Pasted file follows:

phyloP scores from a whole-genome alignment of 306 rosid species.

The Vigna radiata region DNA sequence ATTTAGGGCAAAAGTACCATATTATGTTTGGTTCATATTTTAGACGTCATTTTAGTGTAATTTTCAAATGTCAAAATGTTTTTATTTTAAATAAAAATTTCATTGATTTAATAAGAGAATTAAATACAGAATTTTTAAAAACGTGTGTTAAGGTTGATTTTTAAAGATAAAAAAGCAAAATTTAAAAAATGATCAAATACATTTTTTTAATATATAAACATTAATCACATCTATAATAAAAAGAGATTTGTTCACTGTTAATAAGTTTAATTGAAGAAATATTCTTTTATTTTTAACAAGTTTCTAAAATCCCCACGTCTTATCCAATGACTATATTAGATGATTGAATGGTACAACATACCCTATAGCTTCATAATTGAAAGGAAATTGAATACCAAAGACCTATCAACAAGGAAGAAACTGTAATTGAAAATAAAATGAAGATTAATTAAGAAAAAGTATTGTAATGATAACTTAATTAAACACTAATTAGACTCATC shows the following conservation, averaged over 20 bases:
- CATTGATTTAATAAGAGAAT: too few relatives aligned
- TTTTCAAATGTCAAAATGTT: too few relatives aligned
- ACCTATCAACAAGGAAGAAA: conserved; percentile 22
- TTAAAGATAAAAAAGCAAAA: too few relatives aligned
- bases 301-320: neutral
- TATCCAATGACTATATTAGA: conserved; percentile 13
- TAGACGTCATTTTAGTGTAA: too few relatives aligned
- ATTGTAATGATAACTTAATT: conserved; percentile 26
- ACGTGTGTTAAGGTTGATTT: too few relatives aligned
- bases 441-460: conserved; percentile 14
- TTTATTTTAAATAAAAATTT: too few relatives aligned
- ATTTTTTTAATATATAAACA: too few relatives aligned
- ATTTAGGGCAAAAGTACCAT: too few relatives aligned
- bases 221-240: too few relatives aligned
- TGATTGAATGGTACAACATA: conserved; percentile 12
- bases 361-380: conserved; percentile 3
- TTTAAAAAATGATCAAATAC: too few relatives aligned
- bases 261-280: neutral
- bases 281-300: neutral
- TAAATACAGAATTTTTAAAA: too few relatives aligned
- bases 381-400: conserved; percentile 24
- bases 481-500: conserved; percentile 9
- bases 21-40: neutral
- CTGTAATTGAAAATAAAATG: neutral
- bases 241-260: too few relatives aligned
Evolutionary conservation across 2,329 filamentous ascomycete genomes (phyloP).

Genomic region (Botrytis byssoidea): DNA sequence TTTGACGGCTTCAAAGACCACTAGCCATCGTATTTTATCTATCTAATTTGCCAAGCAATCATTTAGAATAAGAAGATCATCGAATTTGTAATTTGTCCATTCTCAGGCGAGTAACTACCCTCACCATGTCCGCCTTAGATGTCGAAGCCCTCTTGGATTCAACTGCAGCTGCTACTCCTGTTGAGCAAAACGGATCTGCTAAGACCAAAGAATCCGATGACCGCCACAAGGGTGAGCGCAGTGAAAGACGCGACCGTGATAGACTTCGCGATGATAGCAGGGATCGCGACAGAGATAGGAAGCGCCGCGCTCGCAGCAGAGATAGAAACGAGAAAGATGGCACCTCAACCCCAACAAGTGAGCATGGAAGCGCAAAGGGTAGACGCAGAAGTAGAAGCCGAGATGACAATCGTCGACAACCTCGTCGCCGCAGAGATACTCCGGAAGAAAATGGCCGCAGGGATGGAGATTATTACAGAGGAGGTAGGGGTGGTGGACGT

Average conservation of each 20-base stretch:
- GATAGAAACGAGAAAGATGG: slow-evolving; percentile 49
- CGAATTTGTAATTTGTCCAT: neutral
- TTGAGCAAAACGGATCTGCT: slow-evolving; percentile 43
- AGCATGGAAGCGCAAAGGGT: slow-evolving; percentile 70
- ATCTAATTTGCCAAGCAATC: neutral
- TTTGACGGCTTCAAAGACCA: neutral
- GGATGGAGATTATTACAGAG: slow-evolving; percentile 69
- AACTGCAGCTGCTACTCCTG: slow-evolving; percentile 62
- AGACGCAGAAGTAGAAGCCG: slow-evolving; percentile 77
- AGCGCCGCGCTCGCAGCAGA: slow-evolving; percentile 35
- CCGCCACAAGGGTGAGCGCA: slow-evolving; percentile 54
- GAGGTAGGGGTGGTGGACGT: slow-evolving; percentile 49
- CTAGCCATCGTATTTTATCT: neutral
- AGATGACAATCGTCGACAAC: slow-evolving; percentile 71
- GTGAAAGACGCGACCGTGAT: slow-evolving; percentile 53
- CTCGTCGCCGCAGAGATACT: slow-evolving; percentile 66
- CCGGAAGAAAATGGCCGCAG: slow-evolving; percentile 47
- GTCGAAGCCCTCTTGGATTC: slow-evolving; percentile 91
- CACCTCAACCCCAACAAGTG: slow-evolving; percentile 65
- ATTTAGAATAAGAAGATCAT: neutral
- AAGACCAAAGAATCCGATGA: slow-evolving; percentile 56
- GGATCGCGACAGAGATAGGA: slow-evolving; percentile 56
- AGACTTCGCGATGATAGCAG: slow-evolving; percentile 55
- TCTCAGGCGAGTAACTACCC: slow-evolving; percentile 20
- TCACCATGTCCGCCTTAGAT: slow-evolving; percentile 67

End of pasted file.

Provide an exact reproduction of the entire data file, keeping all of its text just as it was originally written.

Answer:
phyloP scores from a whole-genome alignment of 306 rosid species.

The Vigna radiata region DNA sequence ATTTAGGGCAAAAGTACCATATTATGTTTGGTTCATATTTTAGACGTCATTTTAGTGTAATTTTCAAATGTCAAAATGTTTTTATTTTAAATAAAAATTTCATTGATTTAATAAGAGAATTAAATACAGAATTTTTAAAAACGTGTGTTAAGGTTGATTTTTAAAGATAAAAAAGCAAAATTTAAAAAATGATCAAATACATTTTTTTAATATATAAACATTAATCACATCTATAATAAAAAGAGATTTGTTCACTGTTAATAAGTTTAATTGAAGAAATATTCTTTTATTTTTAACAAGTTTCTAAAATCCCCACGTCTTATCCAATGACTATATTAGATGATTGAATGGTACAACATACCCTATAGCTTCATAATTGAAAGGAAATTGAATACCAAAGACCTATCAACAAGGAAGAAACTGTAATTGAAAATAAAATGAAGATTAATTAAGAAAAAGTATTGTAATGATAACTTAATTAAACACTAATTAGACTCATC shows the following conservation, averaged over 20 bases:
- CATTGATTTAATAAGAGAAT: too few relatives aligned
- TTTTCAAATGTCAAAATGTT: too few relatives aligned
- ACCTATCAACAAGGAAGAAA: conserved; percentile 22
- TTAAAGATAAAAAAGCAAAA: too few relatives aligned
- bases 301-320: neutral
- TATCCAATGACTATATTAGA: conserved; percentile 13
- TAGACGTCATTTTAGTGTAA: too few relatives aligned
- ATTGTAATGATAACTTAATT: conserved; percentile 26
- ACGTGTGTTAAGGTTGATTT: too few relatives aligned
- bases 441-460: conserved; percentile 14
- TTTATTTTAAATAAAAATTT: too few relatives aligned
- ATTTTTTTAATATATAAACA: too few relatives aligned
- ATTTAGGGCAAAAGTACCAT: too few relatives aligned
- bases 221-240: too few relatives aligned
- TGATTGAATGGTACAACATA: conserved; percentile 12
- bases 361-380: conserved; percentile 3
- TTTAAAAAATGATCAAATAC: too few relatives aligned
- bases 261-280: neutral
- bases 281-300: neutral
- TAAATACAGAATTTTTAAAA: too few relatives aligned
- bases 381-400: conserved; percentile 24
- bases 481-500: conserved; percentile 9
- bases 21-40: neutral
- CTGTAATTGAAAATAAAATG: neutral
- bases 241-260: too few relatives aligned
Evolutionary conservation across 2,329 filamentous ascomycete genomes (phyloP).

Genomic region (Botrytis byssoidea): DNA sequence TTTGACGGCTTCAAAGACCACTAGCCATCGTATTTTATCTATCTAATTTGCCAAGCAATCATTTAGAATAAGAAGATCATCGAATTTGTAATTTGTCCATTCTCAGGCGAGTAACTACCCTCACCATGTCCGCCTTAGATGTCGAAGCCCTCTTGGATTCAACTGCAGCTGCTACTCCTGTTGAGCAAAACGGATCTGCTAAGACCAAAGAATCCGATGACCGCCACAAGGGTGAGCGCAGTGAAAGACGCGACCGTGATAGACTTCGCGATGATAGCAGGGATCGCGACAGAGATAGGAAGCGCCGCGCTCGCAGCAGAGATAGAAACGAGAAAGATGGCACCTCAACCCCAACAAGTGAGCATGGAAGCGCAAAGGGTAGACGCAGAAGTAGAAGCCGAGATGACAATCGTCGACAACCTCGTCGCCGCAGAGATACTCCGGAAGAAAATGGCCGCAGGGATGGAGATTATTACAGAGGAGGTAGGGGTGGTGGACGT

Average conservation of each 20-base stretch:
- GATAGAAACGAGAAAGATGG: slow-evolving; percentile 49
- CGAATTTGTAATTTGTCCAT: neutral
- TTGAGCAAAACGGATCTGCT: slow-evolving; percentile 43
- AGCATGGAAGCGCAAAGGGT: slow-evolving; percentile 70
- ATCTAATTTGCCAAGCAATC: neutral
- TTTGACGGCTTCAAAGACCA: neutral
- GGATGGAGATTATTACAGAG: slow-evolving; percentile 69
- AACTGCAGCTGCTACTCCTG: slow-evolving; percentile 62
- AGACGCAGAAGTAGAAGCCG: slow-evolving; percentile 77
- AGCGCCGCGCTCGCAGCAGA: slow-evolving; percentile 35
- CCGCCACAAGGGTGAGCGCA: slow-evolving; percentile 54
- GAGGTAGGGGTGGTGGACGT: slow-evolving; percentile 49
- CTAGCCATCGTATTTTATCT: neutral
- AGATGACAATCGTCGACAAC: slow-evolving; percentile 71
- GTGAAAGACGCGACCGTGAT: slow-evolving; percentile 53
- CTCGTCGCCGCAGAGATACT: slow-evolving; percentile 66
- CCGGAAGAAAATGGCCGCAG: slow-evolving; percentile 47
- GTCGAAGCCCTCTTGGATTC: slow-evolving; percentile 91
- CACCTCAACCCCAACAAGTG: slow-evolving; percentile 65
- ATTTAGAATAAGAAGATCAT: neutral
- AAGACCAAAGAATCCGATGA: slow-evolving; percentile 56
- GGATCGCGACAGAGATAGGA: slow-evolving; percentile 56
- AGACTTCGCGATGATAGCAG: slow-evolving; percentile 55
- TCTCAGGCGAGTAACTACCC: slow-evolving; percentile 20
- TCACCATGTCCGCCTTAGAT: slow-evolving; percentile 67